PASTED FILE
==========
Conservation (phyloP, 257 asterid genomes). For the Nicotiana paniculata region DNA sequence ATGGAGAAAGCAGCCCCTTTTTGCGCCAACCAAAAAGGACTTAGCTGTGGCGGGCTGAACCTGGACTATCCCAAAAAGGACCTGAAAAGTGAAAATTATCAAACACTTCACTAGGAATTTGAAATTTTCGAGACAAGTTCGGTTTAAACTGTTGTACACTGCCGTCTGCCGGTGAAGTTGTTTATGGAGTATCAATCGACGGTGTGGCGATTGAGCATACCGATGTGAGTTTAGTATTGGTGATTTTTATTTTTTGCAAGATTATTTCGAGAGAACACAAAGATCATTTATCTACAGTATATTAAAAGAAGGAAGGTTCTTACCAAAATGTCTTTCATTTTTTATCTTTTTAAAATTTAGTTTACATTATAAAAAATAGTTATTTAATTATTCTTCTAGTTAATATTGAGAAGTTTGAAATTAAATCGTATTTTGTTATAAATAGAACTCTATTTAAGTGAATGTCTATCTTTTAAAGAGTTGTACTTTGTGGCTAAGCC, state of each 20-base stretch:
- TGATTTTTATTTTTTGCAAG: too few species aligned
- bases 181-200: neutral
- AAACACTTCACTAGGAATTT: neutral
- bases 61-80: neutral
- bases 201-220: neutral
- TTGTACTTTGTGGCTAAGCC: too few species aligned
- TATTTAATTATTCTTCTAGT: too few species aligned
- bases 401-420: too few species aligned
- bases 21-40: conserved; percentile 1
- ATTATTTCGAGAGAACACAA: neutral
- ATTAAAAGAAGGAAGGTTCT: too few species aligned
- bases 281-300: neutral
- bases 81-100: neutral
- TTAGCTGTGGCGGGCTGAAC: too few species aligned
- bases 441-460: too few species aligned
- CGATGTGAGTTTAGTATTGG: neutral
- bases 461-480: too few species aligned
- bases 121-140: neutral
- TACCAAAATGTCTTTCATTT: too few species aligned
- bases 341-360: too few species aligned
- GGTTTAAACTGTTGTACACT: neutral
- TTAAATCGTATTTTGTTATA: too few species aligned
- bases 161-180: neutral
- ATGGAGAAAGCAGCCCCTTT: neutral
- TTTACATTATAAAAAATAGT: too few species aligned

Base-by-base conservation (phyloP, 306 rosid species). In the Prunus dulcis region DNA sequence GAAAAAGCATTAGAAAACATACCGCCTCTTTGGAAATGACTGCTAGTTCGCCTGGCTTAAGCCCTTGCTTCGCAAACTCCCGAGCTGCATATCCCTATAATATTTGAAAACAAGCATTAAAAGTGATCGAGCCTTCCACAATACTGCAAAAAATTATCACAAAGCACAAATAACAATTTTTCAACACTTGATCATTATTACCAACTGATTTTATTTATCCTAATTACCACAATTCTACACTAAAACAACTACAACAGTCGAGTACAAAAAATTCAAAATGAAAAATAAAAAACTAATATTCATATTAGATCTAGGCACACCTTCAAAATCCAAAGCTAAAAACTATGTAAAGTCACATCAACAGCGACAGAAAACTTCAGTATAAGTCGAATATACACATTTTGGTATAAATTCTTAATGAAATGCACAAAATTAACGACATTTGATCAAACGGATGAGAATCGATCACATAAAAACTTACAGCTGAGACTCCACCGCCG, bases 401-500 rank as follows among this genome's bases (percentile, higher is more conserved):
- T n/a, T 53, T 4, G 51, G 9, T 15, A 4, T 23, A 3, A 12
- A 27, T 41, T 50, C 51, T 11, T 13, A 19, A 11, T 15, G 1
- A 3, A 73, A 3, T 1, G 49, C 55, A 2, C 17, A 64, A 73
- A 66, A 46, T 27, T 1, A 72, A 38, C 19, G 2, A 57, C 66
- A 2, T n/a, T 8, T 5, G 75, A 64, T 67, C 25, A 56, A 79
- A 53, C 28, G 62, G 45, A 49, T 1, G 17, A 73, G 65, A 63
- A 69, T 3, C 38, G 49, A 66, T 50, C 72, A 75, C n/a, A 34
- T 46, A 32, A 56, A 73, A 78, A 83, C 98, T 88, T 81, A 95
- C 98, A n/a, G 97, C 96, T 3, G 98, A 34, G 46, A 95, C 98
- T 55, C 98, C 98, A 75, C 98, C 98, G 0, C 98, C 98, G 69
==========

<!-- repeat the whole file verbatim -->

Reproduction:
Conservation (phyloP, 257 asterid genomes). For the Nicotiana paniculata region DNA sequence ATGGAGAAAGCAGCCCCTTTTTGCGCCAACCAAAAAGGACTTAGCTGTGGCGGGCTGAACCTGGACTATCCCAAAAAGGACCTGAAAAGTGAAAATTATCAAACACTTCACTAGGAATTTGAAATTTTCGAGACAAGTTCGGTTTAAACTGTTGTACACTGCCGTCTGCCGGTGAAGTTGTTTATGGAGTATCAATCGACGGTGTGGCGATTGAGCATACCGATGTGAGTTTAGTATTGGTGATTTTTATTTTTTGCAAGATTATTTCGAGAGAACACAAAGATCATTTATCTACAGTATATTAAAAGAAGGAAGGTTCTTACCAAAATGTCTTTCATTTTTTATCTTTTTAAAATTTAGTTTACATTATAAAAAATAGTTATTTAATTATTCTTCTAGTTAATATTGAGAAGTTTGAAATTAAATCGTATTTTGTTATAAATAGAACTCTATTTAAGTGAATGTCTATCTTTTAAAGAGTTGTACTTTGTGGCTAAGCC, state of each 20-base stretch:
- TGATTTTTATTTTTTGCAAG: too few species aligned
- bases 181-200: neutral
- AAACACTTCACTAGGAATTT: neutral
- bases 61-80: neutral
- bases 201-220: neutral
- TTGTACTTTGTGGCTAAGCC: too few species aligned
- TATTTAATTATTCTTCTAGT: too few species aligned
- bases 401-420: too few species aligned
- bases 21-40: conserved; percentile 1
- ATTATTTCGAGAGAACACAA: neutral
- ATTAAAAGAAGGAAGGTTCT: too few species aligned
- bases 281-300: neutral
- bases 81-100: neutral
- TTAGCTGTGGCGGGCTGAAC: too few species aligned
- bases 441-460: too few species aligned
- CGATGTGAGTTTAGTATTGG: neutral
- bases 461-480: too few species aligned
- bases 121-140: neutral
- TACCAAAATGTCTTTCATTT: too few species aligned
- bases 341-360: too few species aligned
- GGTTTAAACTGTTGTACACT: neutral
- TTAAATCGTATTTTGTTATA: too few species aligned
- bases 161-180: neutral
- ATGGAGAAAGCAGCCCCTTT: neutral
- TTTACATTATAAAAAATAGT: too few species aligned

Base-by-base conservation (phyloP, 306 rosid species). In the Prunus dulcis region DNA sequence GAAAAAGCATTAGAAAACATACCGCCTCTTTGGAAATGACTGCTAGTTCGCCTGGCTTAAGCCCTTGCTTCGCAAACTCCCGAGCTGCATATCCCTATAATATTTGAAAACAAGCATTAAAAGTGATCGAGCCTTCCACAATACTGCAAAAAATTATCACAAAGCACAAATAACAATTTTTCAACACTTGATCATTATTACCAACTGATTTTATTTATCCTAATTACCACAATTCTACACTAAAACAACTACAACAGTCGAGTACAAAAAATTCAAAATGAAAAATAAAAAACTAATATTCATATTAGATCTAGGCACACCTTCAAAATCCAAAGCTAAAAACTATGTAAAGTCACATCAACAGCGACAGAAAACTTCAGTATAAGTCGAATATACACATTTTGGTATAAATTCTTAATGAAATGCACAAAATTAACGACATTTGATCAAACGGATGAGAATCGATCACATAAAAACTTACAGCTGAGACTCCACCGCCG, bases 401-500 rank as follows among this genome's bases (percentile, higher is more conserved):
- T n/a, T 53, T 4, G 51, G 9, T 15, A 4, T 23, A 3, A 12
- A 27, T 41, T 50, C 51, T 11, T 13, A 19, A 11, T 15, G 1
- A 3, A 73, A 3, T 1, G 49, C 55, A 2, C 17, A 64, A 73
- A 66, A 46, T 27, T 1, A 72, A 38, C 19, G 2, A 57, C 66
- A 2, T n/a, T 8, T 5, G 75, A 64, T 67, C 25, A 56, A 79
- A 53, C 28, G 62, G 45, A 49, T 1, G 17, A 73, G 65, A 63
- A 69, T 3, C 38, G 49, A 66, T 50, C 72, A 75, C n/a, A 34
- T 46, A 32, A 56, A 73, A 78, A 83, C 98, T 88, T 81, A 95
- C 98, A n/a, G 97, C 96, T 3, G 98, A 34, G 46, A 95, C 98
- T 55, C 98, C 98, A 75, C 98, C 98, G 0, C 98, C 98, G 69